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Friday, August 7, 2020  Spokane, Washington  Est. May 19, 1883
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Editor's notes

Scotland tour ends on a high note. No, really

A view of Loch Katrina from the summit of Ben A 'an in Scotland's West Highlands. (Gary Graham / World traveler)
A view of Loch Katrina from the summit of Ben A 'an in Scotland's West Highlands. (Gary Graham / World traveler)


CALLANDER, Scotland — Ben A ‘an is not just another hill in Scotland’s West Highlands. The craggy mini mountain, as some call it, is one of the popular ascents in the region. There’s good reason for that.

Ben A’ an is in the heart of the Trossachs National Park, less than 10 miles from the small town of Callander, population 3,300. The views of Loch Katrine and Loch Achray are absolutely stunning. Even on a cloudy day, the magnificent scenes are inspiring and worthy of their popularity.

The water on both lochs (lakes or sea inlets) appeared smooth as glass on Sunday and presented breathtaking reflections of the shore’s hills and trees. The ever present mist cast mystery and enchantment. When my siblings and I spent summers skiing on Indiana lakes as kids we were gleeful on the mornings when the water moved not a single ripple. The memories came rushing back atop Ben A’ an.

Ben Nevis, the tallest peak in the United Kingdom at 4,413 feet, would easily tower Ben A’ an, which is “only” 1,491 feet. I say only because while the heights are quite different, the Ben A’ an trail that I hiked is every bit as rugged as Ben Nevis, which I hiked more than 12 years ago. While hiking up Ben Nevis normally takes four hours, it was a 90-minute climb up the rocky and often slippery trail of its smaller brethren.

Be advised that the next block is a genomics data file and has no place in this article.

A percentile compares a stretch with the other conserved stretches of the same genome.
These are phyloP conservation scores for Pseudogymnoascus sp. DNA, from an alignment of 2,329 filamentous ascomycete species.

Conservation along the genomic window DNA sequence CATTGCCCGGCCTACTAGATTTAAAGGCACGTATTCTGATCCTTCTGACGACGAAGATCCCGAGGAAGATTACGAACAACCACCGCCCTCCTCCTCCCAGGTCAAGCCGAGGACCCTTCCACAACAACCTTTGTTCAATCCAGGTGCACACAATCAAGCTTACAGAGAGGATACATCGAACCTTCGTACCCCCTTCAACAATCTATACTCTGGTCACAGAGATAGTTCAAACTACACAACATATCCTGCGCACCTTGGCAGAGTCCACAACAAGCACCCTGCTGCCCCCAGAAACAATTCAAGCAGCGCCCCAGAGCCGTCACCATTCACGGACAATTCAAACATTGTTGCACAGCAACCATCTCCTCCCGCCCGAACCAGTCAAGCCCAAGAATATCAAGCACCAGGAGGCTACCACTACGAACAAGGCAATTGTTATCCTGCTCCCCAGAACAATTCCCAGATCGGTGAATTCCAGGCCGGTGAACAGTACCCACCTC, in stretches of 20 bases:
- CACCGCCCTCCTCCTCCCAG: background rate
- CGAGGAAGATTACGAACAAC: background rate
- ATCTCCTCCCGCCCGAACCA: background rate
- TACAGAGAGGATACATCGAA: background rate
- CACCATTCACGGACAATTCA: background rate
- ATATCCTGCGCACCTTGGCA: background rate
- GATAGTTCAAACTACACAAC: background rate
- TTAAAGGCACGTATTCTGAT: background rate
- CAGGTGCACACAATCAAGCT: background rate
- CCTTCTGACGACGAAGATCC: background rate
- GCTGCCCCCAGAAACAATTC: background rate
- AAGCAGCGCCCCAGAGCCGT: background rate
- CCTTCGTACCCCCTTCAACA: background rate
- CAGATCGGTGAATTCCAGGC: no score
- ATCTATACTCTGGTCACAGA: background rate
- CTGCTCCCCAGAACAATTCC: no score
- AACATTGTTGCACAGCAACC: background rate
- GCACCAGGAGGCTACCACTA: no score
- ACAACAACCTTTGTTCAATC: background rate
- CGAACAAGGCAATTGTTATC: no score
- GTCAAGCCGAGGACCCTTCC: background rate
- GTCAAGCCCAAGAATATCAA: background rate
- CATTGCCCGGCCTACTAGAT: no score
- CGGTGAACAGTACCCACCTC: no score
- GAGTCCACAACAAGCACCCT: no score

Ben A’ an is said to be more family friendly for hikers than Ben Nevis and I saw plenty of evidence of that the other day. I saw scores of hikers of various ages, including an infant nestled in a baby carrier on mother’s chest. There were a number of dogs as well and they seemed far less winded than many of us humans. 

According to a walker’s guide I purchased, the mountain originally was called Ben-an when one of Scotland’s most honored authors, Sir Walter Scott, wrote of it in his narrative poem The Lady of the Lake, the story of love, war and treachery.  The name was changed quite recently to Ben A’ an as part of a tribute to Scotland’s Gaelic roots.

I had hoped to hike Ben Nevis once more, this time with my nephew. Shaun Graham and his family are living in Bradford on Avon, near Bath, England, and we have talked about a joint adventure. Sadly, I’ve realized that I’m no longer physically up to the challenge at age 69. A Scotsman named Peter saw me struggling on the hike Sunday and took me a bit under his wing. Peter has hiked Ben Nevis once a year  in August for many years and frequently does Ben A’ an. Peter gave me a bottle of water. I smiled when I saw it was a Kirkland Signature bottle, the brand of Washington-based Costco. A small world indeed. Peter agreed when I told him I’m probably not fit to conquer Ben Nevis again.

My six-week trip is nearing an end this week with a three-night stopover in Reykjavik, Iceland. I’ve read about Iceland’s natural beauty and its volcanic landscape, so I’m eager to take it all in. But Iceland simply cannot match the sort of beauty I’ve seen in my four trips to Scotland, which will always be my favorite destination.


Editor's notes